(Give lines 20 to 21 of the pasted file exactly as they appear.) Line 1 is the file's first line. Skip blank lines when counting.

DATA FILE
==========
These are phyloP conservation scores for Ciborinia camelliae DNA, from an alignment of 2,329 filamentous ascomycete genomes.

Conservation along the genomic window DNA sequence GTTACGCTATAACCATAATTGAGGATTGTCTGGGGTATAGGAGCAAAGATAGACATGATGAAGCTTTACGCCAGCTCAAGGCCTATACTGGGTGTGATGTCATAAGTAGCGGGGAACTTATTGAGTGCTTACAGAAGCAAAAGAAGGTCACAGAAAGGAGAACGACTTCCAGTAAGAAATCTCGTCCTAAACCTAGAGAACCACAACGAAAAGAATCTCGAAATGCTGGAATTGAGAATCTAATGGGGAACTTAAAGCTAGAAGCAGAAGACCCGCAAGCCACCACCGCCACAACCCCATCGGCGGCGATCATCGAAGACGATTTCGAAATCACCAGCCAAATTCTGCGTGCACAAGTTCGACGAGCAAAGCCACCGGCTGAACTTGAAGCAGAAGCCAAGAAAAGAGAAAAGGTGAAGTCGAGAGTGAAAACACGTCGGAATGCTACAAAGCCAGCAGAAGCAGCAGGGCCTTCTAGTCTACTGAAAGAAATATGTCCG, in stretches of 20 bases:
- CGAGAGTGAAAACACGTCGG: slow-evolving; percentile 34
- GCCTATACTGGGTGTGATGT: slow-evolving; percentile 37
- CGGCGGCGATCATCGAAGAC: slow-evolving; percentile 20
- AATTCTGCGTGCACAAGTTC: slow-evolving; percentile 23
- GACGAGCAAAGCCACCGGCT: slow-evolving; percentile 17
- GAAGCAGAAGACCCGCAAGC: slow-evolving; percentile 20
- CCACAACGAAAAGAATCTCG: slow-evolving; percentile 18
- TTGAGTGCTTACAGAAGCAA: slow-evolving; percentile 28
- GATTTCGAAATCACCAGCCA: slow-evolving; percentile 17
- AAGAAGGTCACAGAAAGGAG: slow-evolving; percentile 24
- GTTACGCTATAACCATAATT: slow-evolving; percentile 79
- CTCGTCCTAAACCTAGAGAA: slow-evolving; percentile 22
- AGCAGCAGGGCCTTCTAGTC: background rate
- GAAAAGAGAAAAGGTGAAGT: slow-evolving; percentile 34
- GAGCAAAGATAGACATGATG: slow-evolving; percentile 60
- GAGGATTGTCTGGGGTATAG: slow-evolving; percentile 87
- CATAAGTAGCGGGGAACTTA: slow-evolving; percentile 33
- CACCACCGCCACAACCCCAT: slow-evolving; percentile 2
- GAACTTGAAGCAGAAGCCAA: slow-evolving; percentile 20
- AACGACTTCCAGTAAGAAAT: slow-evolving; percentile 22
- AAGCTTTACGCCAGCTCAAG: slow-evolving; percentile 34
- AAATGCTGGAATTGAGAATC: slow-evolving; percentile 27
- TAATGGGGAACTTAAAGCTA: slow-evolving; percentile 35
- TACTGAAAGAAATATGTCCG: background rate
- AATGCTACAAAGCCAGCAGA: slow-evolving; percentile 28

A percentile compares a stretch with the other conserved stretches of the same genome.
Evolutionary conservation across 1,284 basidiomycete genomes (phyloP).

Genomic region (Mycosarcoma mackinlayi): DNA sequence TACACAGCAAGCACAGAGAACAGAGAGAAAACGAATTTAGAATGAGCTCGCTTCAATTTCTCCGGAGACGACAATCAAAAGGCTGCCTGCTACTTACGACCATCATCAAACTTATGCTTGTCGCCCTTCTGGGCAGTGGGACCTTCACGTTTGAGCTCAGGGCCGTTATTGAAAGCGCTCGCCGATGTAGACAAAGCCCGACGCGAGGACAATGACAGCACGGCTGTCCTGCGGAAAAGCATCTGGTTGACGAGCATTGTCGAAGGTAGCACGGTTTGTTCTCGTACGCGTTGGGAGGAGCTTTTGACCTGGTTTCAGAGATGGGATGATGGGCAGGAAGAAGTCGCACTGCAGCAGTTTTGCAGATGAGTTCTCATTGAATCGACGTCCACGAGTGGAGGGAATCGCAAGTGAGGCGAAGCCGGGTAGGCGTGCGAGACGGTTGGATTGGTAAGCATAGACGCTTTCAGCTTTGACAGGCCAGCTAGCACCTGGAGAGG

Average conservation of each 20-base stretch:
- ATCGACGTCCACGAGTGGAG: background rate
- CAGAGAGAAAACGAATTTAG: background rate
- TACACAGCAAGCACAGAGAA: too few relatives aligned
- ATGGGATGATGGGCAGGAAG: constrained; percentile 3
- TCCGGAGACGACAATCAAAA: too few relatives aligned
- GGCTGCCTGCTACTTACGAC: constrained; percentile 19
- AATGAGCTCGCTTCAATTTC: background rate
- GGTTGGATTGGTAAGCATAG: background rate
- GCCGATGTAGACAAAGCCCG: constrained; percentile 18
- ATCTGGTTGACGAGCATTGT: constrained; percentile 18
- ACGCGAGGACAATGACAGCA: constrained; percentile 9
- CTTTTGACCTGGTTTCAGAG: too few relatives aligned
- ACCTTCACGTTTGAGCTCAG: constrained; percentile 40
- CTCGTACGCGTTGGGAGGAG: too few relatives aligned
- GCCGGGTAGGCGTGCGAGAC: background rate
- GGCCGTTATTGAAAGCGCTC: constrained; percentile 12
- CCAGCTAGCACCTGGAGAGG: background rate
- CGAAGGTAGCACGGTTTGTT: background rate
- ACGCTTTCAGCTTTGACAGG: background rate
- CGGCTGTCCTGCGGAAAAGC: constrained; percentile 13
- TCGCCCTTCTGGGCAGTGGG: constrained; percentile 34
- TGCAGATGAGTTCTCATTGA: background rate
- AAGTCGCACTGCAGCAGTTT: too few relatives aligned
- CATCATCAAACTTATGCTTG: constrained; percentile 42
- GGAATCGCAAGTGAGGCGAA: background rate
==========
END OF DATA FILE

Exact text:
- CACCACCGCCACAACCCCAT: slow-evolving; percentile 2
- GAACTTGAAGCAGAAGCCAA: slow-evolving; percentile 20